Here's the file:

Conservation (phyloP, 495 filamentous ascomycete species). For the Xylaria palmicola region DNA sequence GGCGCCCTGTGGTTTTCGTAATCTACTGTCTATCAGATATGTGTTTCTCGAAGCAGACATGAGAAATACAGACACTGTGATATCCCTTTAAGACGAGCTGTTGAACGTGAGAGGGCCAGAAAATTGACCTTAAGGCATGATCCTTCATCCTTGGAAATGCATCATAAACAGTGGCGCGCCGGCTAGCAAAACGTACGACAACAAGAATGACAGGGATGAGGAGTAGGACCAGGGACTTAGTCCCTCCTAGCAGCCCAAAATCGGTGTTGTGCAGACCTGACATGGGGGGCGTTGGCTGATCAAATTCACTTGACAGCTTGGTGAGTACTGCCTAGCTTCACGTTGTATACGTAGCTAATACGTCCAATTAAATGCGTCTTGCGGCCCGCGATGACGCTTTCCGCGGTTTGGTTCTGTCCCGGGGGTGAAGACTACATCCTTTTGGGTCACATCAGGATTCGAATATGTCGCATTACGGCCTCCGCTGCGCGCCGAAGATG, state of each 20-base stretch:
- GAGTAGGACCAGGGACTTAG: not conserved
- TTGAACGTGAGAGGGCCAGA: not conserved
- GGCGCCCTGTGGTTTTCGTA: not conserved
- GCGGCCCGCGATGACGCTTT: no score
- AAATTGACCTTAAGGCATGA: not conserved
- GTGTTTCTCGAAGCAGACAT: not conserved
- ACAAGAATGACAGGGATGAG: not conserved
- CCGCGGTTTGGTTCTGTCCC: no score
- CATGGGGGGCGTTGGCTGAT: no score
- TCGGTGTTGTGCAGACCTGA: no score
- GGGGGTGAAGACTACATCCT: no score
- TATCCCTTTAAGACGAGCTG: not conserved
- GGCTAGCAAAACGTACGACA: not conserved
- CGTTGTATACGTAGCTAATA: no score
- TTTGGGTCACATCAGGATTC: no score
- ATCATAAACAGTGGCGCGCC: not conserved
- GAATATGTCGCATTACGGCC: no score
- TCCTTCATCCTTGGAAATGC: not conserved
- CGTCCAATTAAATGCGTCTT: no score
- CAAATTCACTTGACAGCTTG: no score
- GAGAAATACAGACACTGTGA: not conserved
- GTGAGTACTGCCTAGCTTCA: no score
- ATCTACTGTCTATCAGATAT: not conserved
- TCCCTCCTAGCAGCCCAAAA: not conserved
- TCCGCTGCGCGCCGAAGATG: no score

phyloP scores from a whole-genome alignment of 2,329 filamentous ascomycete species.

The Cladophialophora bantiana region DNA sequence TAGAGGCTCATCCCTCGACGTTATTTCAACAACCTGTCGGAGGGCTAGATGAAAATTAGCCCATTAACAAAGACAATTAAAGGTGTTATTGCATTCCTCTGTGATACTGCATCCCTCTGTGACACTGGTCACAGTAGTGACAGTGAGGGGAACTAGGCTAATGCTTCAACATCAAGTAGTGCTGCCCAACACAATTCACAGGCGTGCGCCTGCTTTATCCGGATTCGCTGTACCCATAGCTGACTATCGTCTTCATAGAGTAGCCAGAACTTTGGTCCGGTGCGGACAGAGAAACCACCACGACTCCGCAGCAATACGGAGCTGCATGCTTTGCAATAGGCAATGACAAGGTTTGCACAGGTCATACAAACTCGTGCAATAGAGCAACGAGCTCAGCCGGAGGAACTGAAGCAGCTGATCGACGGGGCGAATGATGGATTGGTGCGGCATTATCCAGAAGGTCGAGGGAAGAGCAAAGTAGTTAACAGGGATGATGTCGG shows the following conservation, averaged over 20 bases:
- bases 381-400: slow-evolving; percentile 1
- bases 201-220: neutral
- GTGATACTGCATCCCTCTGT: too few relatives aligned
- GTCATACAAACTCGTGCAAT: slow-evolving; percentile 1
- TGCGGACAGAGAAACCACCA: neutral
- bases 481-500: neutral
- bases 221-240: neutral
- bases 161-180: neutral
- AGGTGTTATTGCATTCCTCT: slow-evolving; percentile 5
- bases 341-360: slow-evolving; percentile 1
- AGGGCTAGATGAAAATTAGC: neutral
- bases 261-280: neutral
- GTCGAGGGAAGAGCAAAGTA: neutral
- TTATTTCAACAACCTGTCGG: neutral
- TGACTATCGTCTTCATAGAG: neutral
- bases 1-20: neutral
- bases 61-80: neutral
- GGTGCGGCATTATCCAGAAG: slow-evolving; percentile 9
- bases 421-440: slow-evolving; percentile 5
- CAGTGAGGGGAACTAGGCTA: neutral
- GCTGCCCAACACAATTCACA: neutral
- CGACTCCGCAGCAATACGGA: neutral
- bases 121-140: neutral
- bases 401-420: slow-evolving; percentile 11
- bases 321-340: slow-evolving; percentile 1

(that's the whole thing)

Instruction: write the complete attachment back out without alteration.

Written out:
Conservation (phyloP, 495 filamentous ascomycete species). For the Xylaria palmicola region DNA sequence GGCGCCCTGTGGTTTTCGTAATCTACTGTCTATCAGATATGTGTTTCTCGAAGCAGACATGAGAAATACAGACACTGTGATATCCCTTTAAGACGAGCTGTTGAACGTGAGAGGGCCAGAAAATTGACCTTAAGGCATGATCCTTCATCCTTGGAAATGCATCATAAACAGTGGCGCGCCGGCTAGCAAAACGTACGACAACAAGAATGACAGGGATGAGGAGTAGGACCAGGGACTTAGTCCCTCCTAGCAGCCCAAAATCGGTGTTGTGCAGACCTGACATGGGGGGCGTTGGCTGATCAAATTCACTTGACAGCTTGGTGAGTACTGCCTAGCTTCACGTTGTATACGTAGCTAATACGTCCAATTAAATGCGTCTTGCGGCCCGCGATGACGCTTTCCGCGGTTTGGTTCTGTCCCGGGGGTGAAGACTACATCCTTTTGGGTCACATCAGGATTCGAATATGTCGCATTACGGCCTCCGCTGCGCGCCGAAGATG, state of each 20-base stretch:
- GAGTAGGACCAGGGACTTAG: not conserved
- TTGAACGTGAGAGGGCCAGA: not conserved
- GGCGCCCTGTGGTTTTCGTA: not conserved
- GCGGCCCGCGATGACGCTTT: no score
- AAATTGACCTTAAGGCATGA: not conserved
- GTGTTTCTCGAAGCAGACAT: not conserved
- ACAAGAATGACAGGGATGAG: not conserved
- CCGCGGTTTGGTTCTGTCCC: no score
- CATGGGGGGCGTTGGCTGAT: no score
- TCGGTGTTGTGCAGACCTGA: no score
- GGGGGTGAAGACTACATCCT: no score
- TATCCCTTTAAGACGAGCTG: not conserved
- GGCTAGCAAAACGTACGACA: not conserved
- CGTTGTATACGTAGCTAATA: no score
- TTTGGGTCACATCAGGATTC: no score
- ATCATAAACAGTGGCGCGCC: not conserved
- GAATATGTCGCATTACGGCC: no score
- TCCTTCATCCTTGGAAATGC: not conserved
- CGTCCAATTAAATGCGTCTT: no score
- CAAATTCACTTGACAGCTTG: no score
- GAGAAATACAGACACTGTGA: not conserved
- GTGAGTACTGCCTAGCTTCA: no score
- ATCTACTGTCTATCAGATAT: not conserved
- TCCCTCCTAGCAGCCCAAAA: not conserved
- TCCGCTGCGCGCCGAAGATG: no score

phyloP scores from a whole-genome alignment of 2,329 filamentous ascomycete species.

The Cladophialophora bantiana region DNA sequence TAGAGGCTCATCCCTCGACGTTATTTCAACAACCTGTCGGAGGGCTAGATGAAAATTAGCCCATTAACAAAGACAATTAAAGGTGTTATTGCATTCCTCTGTGATACTGCATCCCTCTGTGACACTGGTCACAGTAGTGACAGTGAGGGGAACTAGGCTAATGCTTCAACATCAAGTAGTGCTGCCCAACACAATTCACAGGCGTGCGCCTGCTTTATCCGGATTCGCTGTACCCATAGCTGACTATCGTCTTCATAGAGTAGCCAGAACTTTGGTCCGGTGCGGACAGAGAAACCACCACGACTCCGCAGCAATACGGAGCTGCATGCTTTGCAATAGGCAATGACAAGGTTTGCACAGGTCATACAAACTCGTGCAATAGAGCAACGAGCTCAGCCGGAGGAACTGAAGCAGCTGATCGACGGGGCGAATGATGGATTGGTGCGGCATTATCCAGAAGGTCGAGGGAAGAGCAAAGTAGTTAACAGGGATGATGTCGG shows the following conservation, averaged over 20 bases:
- bases 381-400: slow-evolving; percentile 1
- bases 201-220: neutral
- GTGATACTGCATCCCTCTGT: too few relatives aligned
- GTCATACAAACTCGTGCAAT: slow-evolving; percentile 1
- TGCGGACAGAGAAACCACCA: neutral
- bases 481-500: neutral
- bases 221-240: neutral
- bases 161-180: neutral
- AGGTGTTATTGCATTCCTCT: slow-evolving; percentile 5
- bases 341-360: slow-evolving; percentile 1
- AGGGCTAGATGAAAATTAGC: neutral
- bases 261-280: neutral
- GTCGAGGGAAGAGCAAAGTA: neutral
- TTATTTCAACAACCTGTCGG: neutral
- TGACTATCGTCTTCATAGAG: neutral
- bases 1-20: neutral
- bases 61-80: neutral
- GGTGCGGCATTATCCAGAAG: slow-evolving; percentile 9
- bases 421-440: slow-evolving; percentile 5
- CAGTGAGGGGAACTAGGCTA: neutral
- GCTGCCCAACACAATTCACA: neutral
- CGACTCCGCAGCAATACGGA: neutral
- bases 121-140: neutral
- bases 401-420: slow-evolving; percentile 11
- bases 321-340: slow-evolving; percentile 1